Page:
|Bowman Park, Brisbane Queensland|
This is the third, and final, installment in my experiments with Epson's Advanced Black and White (ABW) printer driver.
In Part 1, I started with A4, Canson Baryta Photographique. Then, in Part 2, I used that same paper, but in A2. And now, in Part 3, I'm having a look at the results with a matte paper: Epson's Hot Press Natural.
But first, a slight digression:
Epson produced a series of videos to advertise their "Signature Worthy" papers. And, Hot Press Natural is one of those. The photographer in Epson's HPN video is David Lynch, who most people know for his movies. At one point Lynch says of the paper,
It feels very organic and proper. And the image that pops up off of it is phenomenal. This Hot Press Natural is, I think, a paper that I've been waiting for all along.Before I tried the paper, I thought of his comments as advertising hyperbole. It's now my favourite matte paper. It's warm, so it's outstanding for portraits. It's a very smooth paper, unlike the Cold Press papers that have more texture. It's free of optical brightening agents (OBAs). And it feels like paper. (Epson, feel free to send me a couple of boxes of paper for the plug. Aw, go ahead, I dare you.)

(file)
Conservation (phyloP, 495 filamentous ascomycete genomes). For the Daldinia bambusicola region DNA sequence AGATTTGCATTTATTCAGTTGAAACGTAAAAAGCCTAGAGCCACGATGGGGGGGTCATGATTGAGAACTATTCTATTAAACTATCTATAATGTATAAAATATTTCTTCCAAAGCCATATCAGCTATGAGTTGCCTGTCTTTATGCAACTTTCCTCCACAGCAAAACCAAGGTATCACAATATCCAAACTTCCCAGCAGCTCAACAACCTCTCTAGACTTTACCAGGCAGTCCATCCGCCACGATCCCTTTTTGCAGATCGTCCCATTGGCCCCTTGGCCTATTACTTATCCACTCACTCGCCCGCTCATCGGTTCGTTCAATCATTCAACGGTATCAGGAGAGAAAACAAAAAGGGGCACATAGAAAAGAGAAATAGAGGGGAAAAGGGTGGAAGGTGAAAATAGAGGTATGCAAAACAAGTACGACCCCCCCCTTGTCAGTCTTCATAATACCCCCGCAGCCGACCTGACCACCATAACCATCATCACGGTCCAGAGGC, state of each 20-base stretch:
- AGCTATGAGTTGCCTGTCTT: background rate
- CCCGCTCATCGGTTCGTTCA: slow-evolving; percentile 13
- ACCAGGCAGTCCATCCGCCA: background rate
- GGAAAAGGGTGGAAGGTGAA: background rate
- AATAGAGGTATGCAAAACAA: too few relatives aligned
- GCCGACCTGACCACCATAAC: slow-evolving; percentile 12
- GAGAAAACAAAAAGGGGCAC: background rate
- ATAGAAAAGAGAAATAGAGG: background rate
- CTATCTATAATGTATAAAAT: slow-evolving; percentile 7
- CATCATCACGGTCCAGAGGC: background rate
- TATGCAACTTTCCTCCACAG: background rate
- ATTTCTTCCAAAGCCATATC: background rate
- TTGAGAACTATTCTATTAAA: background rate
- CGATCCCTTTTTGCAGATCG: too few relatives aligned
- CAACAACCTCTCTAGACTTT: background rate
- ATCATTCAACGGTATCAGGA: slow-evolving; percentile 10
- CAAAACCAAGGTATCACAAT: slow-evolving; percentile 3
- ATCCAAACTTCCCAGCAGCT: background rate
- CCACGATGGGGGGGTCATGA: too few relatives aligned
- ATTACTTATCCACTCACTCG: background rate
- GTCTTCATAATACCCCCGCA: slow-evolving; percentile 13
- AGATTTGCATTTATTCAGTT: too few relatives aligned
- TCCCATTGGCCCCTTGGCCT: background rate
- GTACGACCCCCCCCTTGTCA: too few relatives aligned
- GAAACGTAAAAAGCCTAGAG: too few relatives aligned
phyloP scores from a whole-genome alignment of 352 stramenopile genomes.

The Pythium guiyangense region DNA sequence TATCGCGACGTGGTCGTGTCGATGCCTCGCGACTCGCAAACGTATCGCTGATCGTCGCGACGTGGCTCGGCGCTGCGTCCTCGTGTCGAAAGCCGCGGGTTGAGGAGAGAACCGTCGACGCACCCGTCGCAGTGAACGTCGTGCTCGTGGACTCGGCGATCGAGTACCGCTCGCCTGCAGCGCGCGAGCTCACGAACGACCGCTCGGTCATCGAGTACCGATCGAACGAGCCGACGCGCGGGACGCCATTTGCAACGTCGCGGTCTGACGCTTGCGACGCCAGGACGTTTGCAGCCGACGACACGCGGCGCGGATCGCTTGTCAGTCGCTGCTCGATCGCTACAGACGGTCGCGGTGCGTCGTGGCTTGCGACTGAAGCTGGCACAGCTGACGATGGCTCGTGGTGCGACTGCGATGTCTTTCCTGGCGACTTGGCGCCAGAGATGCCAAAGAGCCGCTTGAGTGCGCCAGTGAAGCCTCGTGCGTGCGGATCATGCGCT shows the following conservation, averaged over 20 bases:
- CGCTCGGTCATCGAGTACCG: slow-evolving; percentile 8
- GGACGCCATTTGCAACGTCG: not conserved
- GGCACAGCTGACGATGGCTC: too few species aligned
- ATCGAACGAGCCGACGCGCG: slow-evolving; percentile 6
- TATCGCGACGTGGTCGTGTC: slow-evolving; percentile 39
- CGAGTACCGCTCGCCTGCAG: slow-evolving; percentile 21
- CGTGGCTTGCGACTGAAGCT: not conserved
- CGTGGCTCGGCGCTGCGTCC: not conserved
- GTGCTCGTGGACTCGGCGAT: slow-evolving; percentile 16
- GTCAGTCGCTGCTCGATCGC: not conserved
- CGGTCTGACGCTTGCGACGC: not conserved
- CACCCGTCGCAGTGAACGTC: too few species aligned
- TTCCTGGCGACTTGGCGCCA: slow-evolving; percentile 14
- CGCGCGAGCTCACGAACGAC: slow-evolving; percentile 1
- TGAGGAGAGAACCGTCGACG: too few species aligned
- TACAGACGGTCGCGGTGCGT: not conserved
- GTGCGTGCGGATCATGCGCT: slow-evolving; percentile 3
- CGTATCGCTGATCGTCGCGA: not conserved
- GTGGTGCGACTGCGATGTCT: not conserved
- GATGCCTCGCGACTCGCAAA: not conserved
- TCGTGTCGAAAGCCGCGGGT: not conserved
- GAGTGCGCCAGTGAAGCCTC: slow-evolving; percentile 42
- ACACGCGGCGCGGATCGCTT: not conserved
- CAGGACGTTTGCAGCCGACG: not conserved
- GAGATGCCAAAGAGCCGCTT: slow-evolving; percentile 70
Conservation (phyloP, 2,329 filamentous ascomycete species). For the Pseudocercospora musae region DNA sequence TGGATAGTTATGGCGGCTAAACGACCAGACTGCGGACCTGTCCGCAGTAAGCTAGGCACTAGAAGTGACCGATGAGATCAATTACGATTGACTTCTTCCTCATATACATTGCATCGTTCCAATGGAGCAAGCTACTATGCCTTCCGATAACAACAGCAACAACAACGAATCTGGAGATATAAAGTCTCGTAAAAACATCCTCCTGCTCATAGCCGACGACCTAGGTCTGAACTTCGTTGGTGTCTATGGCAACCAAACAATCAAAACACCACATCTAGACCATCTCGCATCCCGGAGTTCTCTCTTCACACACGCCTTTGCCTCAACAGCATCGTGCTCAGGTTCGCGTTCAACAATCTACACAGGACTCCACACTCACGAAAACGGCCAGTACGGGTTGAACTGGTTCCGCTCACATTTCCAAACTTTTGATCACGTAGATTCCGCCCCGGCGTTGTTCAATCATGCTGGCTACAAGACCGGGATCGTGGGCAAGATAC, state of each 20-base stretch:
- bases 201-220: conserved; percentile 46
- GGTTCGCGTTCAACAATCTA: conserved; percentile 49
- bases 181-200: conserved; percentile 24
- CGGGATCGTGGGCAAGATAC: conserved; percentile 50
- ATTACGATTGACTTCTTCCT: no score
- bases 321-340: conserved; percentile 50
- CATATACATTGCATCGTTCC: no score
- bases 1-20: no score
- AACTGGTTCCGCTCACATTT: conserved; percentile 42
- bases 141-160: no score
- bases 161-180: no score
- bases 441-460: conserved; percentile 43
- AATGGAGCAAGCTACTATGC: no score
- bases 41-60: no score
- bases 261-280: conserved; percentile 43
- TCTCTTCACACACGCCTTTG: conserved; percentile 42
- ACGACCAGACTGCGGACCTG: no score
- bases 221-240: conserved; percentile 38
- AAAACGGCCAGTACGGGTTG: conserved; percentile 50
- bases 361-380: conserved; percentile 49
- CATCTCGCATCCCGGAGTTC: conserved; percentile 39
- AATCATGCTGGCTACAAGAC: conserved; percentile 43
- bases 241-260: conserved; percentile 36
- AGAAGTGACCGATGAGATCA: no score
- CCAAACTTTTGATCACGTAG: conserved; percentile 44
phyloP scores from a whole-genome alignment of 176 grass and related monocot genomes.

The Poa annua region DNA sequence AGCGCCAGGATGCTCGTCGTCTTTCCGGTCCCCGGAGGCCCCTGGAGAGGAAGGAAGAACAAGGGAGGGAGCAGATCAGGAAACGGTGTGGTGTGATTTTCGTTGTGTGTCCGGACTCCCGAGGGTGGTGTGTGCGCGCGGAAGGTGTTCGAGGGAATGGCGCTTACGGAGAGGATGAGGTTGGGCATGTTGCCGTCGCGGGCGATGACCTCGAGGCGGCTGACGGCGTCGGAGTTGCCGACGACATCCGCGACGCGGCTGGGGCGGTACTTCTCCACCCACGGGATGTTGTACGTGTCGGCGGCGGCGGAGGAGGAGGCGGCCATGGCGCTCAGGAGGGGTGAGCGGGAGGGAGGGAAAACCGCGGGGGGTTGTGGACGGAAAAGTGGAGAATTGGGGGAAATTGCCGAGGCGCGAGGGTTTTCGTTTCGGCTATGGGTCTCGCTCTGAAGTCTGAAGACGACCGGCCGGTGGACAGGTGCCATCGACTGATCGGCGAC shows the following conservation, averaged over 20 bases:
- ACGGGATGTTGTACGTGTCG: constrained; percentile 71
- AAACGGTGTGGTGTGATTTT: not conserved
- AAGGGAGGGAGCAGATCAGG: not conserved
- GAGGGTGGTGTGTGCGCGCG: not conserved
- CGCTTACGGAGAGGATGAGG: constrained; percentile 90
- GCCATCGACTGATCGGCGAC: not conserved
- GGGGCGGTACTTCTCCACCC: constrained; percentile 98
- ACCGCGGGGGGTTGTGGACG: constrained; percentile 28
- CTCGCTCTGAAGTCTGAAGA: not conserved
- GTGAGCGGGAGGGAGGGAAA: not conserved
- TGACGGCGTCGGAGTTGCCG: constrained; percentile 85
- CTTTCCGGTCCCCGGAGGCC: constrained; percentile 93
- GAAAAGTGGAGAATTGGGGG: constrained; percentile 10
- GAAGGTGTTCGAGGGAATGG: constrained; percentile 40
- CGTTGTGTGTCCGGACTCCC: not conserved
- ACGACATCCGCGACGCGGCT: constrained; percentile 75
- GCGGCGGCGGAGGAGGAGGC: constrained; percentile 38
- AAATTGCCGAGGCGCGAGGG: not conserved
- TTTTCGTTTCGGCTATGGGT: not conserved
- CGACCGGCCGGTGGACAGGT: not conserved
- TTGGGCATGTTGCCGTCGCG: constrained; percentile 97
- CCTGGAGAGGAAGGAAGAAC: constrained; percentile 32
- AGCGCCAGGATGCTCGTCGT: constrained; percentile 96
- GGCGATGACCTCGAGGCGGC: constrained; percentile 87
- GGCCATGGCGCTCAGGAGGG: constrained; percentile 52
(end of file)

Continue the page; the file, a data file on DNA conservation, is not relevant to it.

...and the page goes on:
Back to ABW.
This time the comparison was only between the black and white print from the usual Epson driver printing out of Lightroom (using the canned Epson color profile), and ABW (with the printer managing the colour). I couldn't produce a third candidate (a profiled ABW print) as there's no B&W ABW profile from Eric Chan for HPN. Eric has one for Hot Press Bright, but that would have been more experimentation than I was looking for.
I think that in images with more subtle transitions, with fog or mist for example, there might be advantages using ABW. But in the image I used for this exercise ("The Wall," shown in Part 1), I couldn't see an ABW advantage.
Once again the native resolution was 241ppi, that I "rezed up" to 360ppi. At the A2 size, the apparent resolution was on a par with the Canson. The detail in the shadows held in both prints and there was no banding and no colour cast in either print.
So, after using more paper and ink (on the Epson 3880 there's an additional ink impost of a few mils in switching from photo black ink to matte black, and then a couple of more mils when I go back the other way), what's the verdict?
Unless I have a special case, I won't be using ABW. I didn't see an ABW benefit in this matte paper; and the benefit in papers that take photo black ink, seem minor to me.